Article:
Among the charges were polygamy, incestuous marriage, and idolatry, all frowned upon in Catholicism but common in Inca culture and religion. The men who were against Atahualpa's conviction and murder argued that he should be judged by King Charles since he was the sovereign prince.
Atahualpa agreed to accept baptism to avoid being burned at the stake and in the hopes of one day rejoining his army and killing the Spanish; he was baptized as Francisco. On 29 August Atahualpa was garrotted and died a Christian. He was buried with Christian rites in the church of San Francisco at Cajamarca, but was soon disinterred. His body was taken, probably at his prior request, to its final resting place in Quito.
Upon de Soto's return, he was furious; he had found no evidence of any secret gathering of Atahualpa's warriors. The latter was burned alive in the Jauja Valley, accused of secret communication with Quizquiz, and organizing resistance.
Pizarro's force entered the heart of the Tawantinsuyu on 15 November Greedy for gold, Alvarado had set sail for the south without the crown's authorization, landed on the Ecuadorian coast, and marched inland to the Sierra.
Finding Quito empty of its treasures, Alvarado soon joined the combined Spanish force. Alvarado agreed to sell his fleet of twelve ships, his forces, plus arms and ammunition, and returned to Guatemala.
Pizarro Executes Last Inca Emperor
He began his rule as an ally of the Spanish and was respected in the southern regions of the empire, but there was still much unrest in the north near Quito where Atahualpa's generals were amassing troops. Atahualpa's death meant that there was no hostage left to deter these northern armies from attacking the invaders. The remains of about 70 men, women, and adolescents were found in the path of a planned expressway near Lima in Forensic evidence suggests that the natives were killed by European weapons, probably during the uprising in However, in he was left in Cuzco under the control of Pizarro's brothers, Juan and Gonzalo, who so mistreated Manco Inca that he ultimately rebelled.
Under the pretense of recovering a statue of pure gold in the nearby Yucay valley, Manco was able to escape Cuzco. The siege of Cuzco was waged until the following spring, and during that time Manco's armies managed to wipe out four relief columns sent from Lima, but was ultimately unsuccessful in its goal of routing the Spaniards from the city.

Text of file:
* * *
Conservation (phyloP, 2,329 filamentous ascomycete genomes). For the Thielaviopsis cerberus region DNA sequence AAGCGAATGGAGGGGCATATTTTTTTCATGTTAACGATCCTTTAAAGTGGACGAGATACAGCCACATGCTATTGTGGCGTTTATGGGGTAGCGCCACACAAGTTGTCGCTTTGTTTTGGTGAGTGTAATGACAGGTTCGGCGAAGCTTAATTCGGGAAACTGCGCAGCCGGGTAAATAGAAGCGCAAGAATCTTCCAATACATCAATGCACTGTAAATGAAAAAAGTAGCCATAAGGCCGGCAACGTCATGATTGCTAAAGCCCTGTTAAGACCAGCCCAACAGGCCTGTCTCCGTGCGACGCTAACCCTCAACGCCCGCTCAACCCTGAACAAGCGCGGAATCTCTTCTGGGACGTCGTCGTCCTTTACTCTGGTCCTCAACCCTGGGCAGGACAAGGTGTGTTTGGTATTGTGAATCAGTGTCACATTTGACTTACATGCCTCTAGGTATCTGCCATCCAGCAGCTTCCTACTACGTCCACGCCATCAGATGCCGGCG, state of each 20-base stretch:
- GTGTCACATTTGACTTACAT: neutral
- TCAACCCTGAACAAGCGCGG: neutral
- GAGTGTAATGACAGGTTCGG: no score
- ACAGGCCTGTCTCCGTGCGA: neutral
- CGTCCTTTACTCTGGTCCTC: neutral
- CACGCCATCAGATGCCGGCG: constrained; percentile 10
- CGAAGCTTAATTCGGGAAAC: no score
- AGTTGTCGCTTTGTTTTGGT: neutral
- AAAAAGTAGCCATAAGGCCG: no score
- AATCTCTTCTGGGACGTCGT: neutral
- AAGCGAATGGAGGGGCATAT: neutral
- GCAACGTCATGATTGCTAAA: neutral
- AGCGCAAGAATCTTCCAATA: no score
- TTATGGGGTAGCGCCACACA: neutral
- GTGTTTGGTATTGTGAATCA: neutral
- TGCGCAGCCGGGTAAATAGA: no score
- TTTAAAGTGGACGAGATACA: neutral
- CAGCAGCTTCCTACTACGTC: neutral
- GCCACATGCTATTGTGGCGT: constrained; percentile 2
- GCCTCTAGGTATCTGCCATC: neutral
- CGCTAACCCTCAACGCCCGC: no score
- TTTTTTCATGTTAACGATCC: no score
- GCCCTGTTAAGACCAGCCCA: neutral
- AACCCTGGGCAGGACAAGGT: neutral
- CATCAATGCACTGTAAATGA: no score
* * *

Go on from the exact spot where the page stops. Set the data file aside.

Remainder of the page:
The Inca leadership did not have the full support of all its subject peoples and furthermore, the degrading state of Inca morale coupled with the superior Spanish siege weapons soon made Manco Inca realize his hope of recapturing Cuzco was failing. Manco Inca eventually withdrew to Tambo. After deadly confrontations, he was murdered by the Spanish in In total, the conquest took about forty years to complete.
Many Inca attempts to regain the empire had occurred, but none had been successful. Thus the Spanish conquest was achieved through relentless force, and deception, aided by factors like smallpox and a great communication and cultural divide. The Spaniards destroyed much of the Incan culture and introduced the Spanish culture to the native population. Aftermath[ edit ] Pizarro and his followers founding Lima A struggle for power resulted in a long civil war between Francisco Pizarro and Diego de Almagro in which Almagro was killed.
Almagro's loyal followers and his descendants later avenged his death by killing Pizarro in This was done inside the palace of Francisco Pizarro in a fight to the death by these assassins, most of which were former soldiers of Diego de Almagro who were stripped of title and belongings after his death.
Spanish royal authority on these territories was consolidated by the creation of an Audiencia Reala type of appellate court. In JanuaryLima was founded, from which the political and administrative institutions were to be organized. Nevertheless, the Viceroyalty of Peru was not organized until the arrival of a later Viceroy Francisco de Toledo in The integration of Spanish culture into Peru was carried out not only by Pizarro and his other captains, but also by the many Spanish who also came to Peru to exploit its riches and inhabit its land.
These included many different kinds of immigrants such as Spanish merchants, peasants, artisans, and Spanish women. Another element that the Spanish brought with them were African slaves to work alongside captive Incas for use in labor with things such as agriculture and mining for silver.
The arrival of the Spanish even had effects on the coastal geography of Peru, since the shores were uninhabited after the Incas that previously lived there were either killed or relocated to another area by the Spanish. The unique indigenous road and communications systems were essentially lost. The only things that persisted of the original culture are the very few artifacts that remained and the minute cultural aspects, such as language, that was left behind by the small percentage of Incas who persisted.
While this is the case for every group of Native-Americans that encountered Europeans from the fifteenth century onwards, the Incan population suffered a dramatic and quick decline following contact. It is estimated that parts of the empire, notably the Central Andes, suffered a population decline ratio of Old World Eurasian diseases, which had long been endemic on the Continent, were carried unknowingly by colonists and conquistadors.